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St. Louis is among the U.S. cities where millions of gallons of sewage has flowed into rivers and streams causing a growing concern for better resources to handle this influx.  St. Louis and other cities that have trouble handling heavy rains, are implementing better procedures in order to address the dilemma. Recent research has concluded that within the span of approximately a year, the city has encountered more than 60 sewer overflows. The aging combined sewer systems, which exist in many Northeastern and Midwest cities, are in a state of disrepair, thereby increasing the risk of a major overflow.  In some cases, the combination of untreated sewage and storm runoff has overflowed into nearby waterways, by way of outfall pipes, or into streets flowing up through storm drains or manholes.

The city plans to spend up to $4 billion- over the next two decades- to repair the county’s sewer system. The upgrades will include rehabilitating old pipes, as well as, the construction of nine large underground tunnels to expand capacity for the city. The primary focus for this effort is to revitalize and protect the city’s infrastructure, homes and businesses.  While the city is implementing several safeguarding procedures and sewage system improvements, heavy rains will continue to be a force to be reckoned with.  An increase in global warming is also thought to be part of the reason for the increase of dramatic rain events.  The city is now evaluating the steps that can be taken to reduce the impact of climate change. Environmental coordinators have suggested that the St. Louis area needs a more comprehensive approach to climate resiliency, such as the use of rain gardens, and other environmentally friendly measures to divert rainwater from sewer systems. Green infrastructure, green space and planting trees have all become a popular and useful means to capture water.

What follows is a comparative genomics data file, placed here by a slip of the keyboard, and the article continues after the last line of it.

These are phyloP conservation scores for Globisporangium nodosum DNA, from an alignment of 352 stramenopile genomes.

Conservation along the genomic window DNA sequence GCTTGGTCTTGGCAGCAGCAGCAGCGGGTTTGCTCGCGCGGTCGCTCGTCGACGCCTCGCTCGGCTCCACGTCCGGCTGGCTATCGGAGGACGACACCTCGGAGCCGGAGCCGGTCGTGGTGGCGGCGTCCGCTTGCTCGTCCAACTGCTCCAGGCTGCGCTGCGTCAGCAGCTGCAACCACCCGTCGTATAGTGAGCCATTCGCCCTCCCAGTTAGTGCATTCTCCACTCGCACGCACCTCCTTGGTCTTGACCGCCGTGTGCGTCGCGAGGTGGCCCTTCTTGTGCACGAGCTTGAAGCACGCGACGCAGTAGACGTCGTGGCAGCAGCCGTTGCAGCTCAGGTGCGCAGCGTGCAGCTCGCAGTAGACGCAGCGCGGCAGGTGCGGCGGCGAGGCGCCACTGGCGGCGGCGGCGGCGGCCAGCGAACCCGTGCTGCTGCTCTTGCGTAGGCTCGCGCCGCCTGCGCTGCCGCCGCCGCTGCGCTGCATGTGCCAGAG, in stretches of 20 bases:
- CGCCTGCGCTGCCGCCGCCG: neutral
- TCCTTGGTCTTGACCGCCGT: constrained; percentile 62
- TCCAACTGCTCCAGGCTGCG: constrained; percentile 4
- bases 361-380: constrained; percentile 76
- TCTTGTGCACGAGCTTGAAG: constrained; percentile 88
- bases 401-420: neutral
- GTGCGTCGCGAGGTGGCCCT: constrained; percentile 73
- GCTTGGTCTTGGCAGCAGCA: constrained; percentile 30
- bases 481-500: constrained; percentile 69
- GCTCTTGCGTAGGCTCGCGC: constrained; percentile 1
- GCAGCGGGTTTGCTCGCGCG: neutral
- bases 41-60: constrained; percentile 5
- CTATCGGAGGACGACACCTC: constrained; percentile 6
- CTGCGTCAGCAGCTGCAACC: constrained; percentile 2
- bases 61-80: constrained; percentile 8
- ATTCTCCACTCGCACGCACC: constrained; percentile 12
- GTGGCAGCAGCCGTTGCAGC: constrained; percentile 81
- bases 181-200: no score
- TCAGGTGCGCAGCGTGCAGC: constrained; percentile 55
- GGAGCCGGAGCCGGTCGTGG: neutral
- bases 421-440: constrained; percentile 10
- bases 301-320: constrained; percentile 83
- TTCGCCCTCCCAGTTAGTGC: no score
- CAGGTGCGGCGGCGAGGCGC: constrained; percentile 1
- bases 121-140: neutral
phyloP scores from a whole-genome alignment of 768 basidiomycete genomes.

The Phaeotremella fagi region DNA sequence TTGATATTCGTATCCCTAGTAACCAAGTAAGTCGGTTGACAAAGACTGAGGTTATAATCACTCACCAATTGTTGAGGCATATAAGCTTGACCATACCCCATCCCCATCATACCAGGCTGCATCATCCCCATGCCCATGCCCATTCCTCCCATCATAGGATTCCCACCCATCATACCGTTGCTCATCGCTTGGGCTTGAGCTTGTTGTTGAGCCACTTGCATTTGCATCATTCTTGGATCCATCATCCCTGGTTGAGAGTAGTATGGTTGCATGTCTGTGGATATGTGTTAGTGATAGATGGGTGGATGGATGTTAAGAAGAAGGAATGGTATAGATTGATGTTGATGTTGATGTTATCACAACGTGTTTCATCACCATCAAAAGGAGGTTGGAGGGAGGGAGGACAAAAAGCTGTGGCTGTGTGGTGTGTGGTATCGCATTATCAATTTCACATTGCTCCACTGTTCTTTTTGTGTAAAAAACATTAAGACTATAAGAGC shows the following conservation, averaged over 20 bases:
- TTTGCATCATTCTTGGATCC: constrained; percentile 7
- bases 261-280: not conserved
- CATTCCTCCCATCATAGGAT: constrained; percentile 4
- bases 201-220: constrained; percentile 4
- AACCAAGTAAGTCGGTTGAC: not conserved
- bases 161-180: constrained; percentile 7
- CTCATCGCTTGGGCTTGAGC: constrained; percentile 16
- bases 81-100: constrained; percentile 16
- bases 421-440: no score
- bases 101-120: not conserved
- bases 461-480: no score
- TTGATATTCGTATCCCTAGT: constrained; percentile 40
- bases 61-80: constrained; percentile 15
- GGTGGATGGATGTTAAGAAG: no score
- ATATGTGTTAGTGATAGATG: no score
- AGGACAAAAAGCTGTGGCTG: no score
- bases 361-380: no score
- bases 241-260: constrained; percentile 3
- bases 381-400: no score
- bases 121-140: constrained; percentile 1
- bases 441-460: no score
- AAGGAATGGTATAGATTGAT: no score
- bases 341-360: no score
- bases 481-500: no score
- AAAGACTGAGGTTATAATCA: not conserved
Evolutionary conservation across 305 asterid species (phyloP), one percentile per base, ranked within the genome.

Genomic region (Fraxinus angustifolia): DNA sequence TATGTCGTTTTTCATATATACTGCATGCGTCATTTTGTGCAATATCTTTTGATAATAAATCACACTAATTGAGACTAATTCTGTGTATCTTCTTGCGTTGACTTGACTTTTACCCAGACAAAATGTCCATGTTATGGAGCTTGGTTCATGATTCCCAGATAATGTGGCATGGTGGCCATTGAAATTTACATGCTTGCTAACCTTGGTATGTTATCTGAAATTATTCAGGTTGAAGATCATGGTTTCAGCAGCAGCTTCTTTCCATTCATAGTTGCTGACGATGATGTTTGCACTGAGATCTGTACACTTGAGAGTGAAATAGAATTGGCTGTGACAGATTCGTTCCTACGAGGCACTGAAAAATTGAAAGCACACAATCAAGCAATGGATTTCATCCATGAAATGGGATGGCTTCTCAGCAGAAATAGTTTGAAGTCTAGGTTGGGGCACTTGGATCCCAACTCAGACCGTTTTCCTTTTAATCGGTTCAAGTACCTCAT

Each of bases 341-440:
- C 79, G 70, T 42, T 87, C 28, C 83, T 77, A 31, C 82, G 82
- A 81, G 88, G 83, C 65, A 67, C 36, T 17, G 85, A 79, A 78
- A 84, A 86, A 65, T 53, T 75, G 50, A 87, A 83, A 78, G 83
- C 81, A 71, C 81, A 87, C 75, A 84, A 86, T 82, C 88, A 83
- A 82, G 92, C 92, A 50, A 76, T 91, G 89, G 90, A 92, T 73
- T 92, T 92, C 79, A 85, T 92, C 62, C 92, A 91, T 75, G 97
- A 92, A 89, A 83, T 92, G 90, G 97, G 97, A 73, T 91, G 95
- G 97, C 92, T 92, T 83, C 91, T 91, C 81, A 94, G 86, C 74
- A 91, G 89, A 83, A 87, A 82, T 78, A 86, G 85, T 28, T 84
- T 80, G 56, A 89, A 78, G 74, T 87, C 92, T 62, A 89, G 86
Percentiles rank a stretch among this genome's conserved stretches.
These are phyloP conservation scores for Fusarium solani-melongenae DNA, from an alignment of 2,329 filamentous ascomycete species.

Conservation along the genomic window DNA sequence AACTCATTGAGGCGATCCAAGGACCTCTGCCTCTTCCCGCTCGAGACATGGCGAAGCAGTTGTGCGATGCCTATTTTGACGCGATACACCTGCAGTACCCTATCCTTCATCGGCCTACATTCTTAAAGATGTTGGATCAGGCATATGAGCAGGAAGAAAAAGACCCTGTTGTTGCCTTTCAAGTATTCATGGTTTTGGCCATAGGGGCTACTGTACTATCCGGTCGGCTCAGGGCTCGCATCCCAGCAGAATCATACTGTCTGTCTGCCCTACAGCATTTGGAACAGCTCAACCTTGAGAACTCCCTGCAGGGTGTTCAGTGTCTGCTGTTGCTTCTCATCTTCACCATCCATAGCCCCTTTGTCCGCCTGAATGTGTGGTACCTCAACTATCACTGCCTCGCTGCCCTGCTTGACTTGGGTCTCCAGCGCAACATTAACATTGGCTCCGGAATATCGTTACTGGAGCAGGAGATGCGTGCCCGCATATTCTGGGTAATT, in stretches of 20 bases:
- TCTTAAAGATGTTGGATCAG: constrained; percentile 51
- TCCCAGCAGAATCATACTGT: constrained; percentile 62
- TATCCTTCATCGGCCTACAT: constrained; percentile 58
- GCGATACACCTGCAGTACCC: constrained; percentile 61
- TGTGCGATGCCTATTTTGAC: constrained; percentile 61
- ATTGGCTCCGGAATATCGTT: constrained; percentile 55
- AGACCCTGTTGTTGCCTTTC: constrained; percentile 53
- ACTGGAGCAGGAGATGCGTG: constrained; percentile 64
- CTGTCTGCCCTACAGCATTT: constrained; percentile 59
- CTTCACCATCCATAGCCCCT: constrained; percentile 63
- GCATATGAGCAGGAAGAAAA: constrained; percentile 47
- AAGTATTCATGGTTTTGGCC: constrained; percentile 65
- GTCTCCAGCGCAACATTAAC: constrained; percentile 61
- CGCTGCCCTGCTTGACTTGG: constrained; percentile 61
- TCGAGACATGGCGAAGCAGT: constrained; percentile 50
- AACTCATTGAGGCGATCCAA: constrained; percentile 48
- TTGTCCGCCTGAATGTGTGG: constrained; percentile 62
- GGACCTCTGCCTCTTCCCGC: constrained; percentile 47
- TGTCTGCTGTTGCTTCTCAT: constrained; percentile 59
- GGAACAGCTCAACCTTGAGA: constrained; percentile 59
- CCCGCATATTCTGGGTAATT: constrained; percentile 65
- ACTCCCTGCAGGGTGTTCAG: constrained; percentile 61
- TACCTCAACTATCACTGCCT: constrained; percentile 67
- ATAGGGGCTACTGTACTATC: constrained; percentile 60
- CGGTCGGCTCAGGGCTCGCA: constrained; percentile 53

A side note: recently, Lake St. Louis experienced sewer back-ups and other issues due to a camera which became stuck in a pipeline. During a recent assessment of the city’s sewer lines, the camera was lodged in a 10-inch sewer pipe in one of the two lakes contained within Lake St. Louis. City employees have completed the necessary bypass pumping around the lake. When incidents occur that may provoke a sewer overflow, it’s advisable for homeowners to move valuables from basements to higher ground, as a precautionary measure.

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Recent flooding has been an ongoing concern for residents of St. Louis and surrounding areas.  Heavy rains have caused many properties to experience damages in the form of landslides, erosion and sewer backups.  Additionally, just a few months ago, the rain set a record as the highest level, to date.  With extensive rain persisting, if you happen to have a well, it can become a compounding problem.  If your well has been flooded, the well and entire water system should be cleaned and disinfected. Floods can contaminate wells with silt, raw sewage, oil and disease organisms. There are a few first steps you’ll want to consider. Start by removing silt and debris from the well and examine the casing, motors and pumps, piping, electrical and other system components for damage. Consult a serviceman if damage is extreme or if you are unable to make repairs. To disinfect a well start by pumping the water until it is clear. Scrub and disinfect the pump room and wash all equipment with at least a 2 percent chlorine solution.  Remove the well seal or plug at the top of the casing. Pour a solution of one quart of laundry bleach and 3 gallons of water into the top of the casing. Leave it there at least four hours, preferably overnight.

St. Louis, are you looking for an environmentally sound way to volunteer? How about the Great Rivers Greenway? The Metropolitan St. Louis Sewer District, and Missouri American Water are hosting the 8th annual Confluence Trash Bash, being held on Saturday, March 19, from 9 a.m. to 1 p.m.  Area residents are invited to join cleanup efforts, helping to improve the condition of local waterways. To date, volunteers have removed more than 5,400 tires and about 100 tons of trash from area streams and rivers. Prizes will be awarded to volunteers who find the weirdest, biggest, and most expensive trash that morning.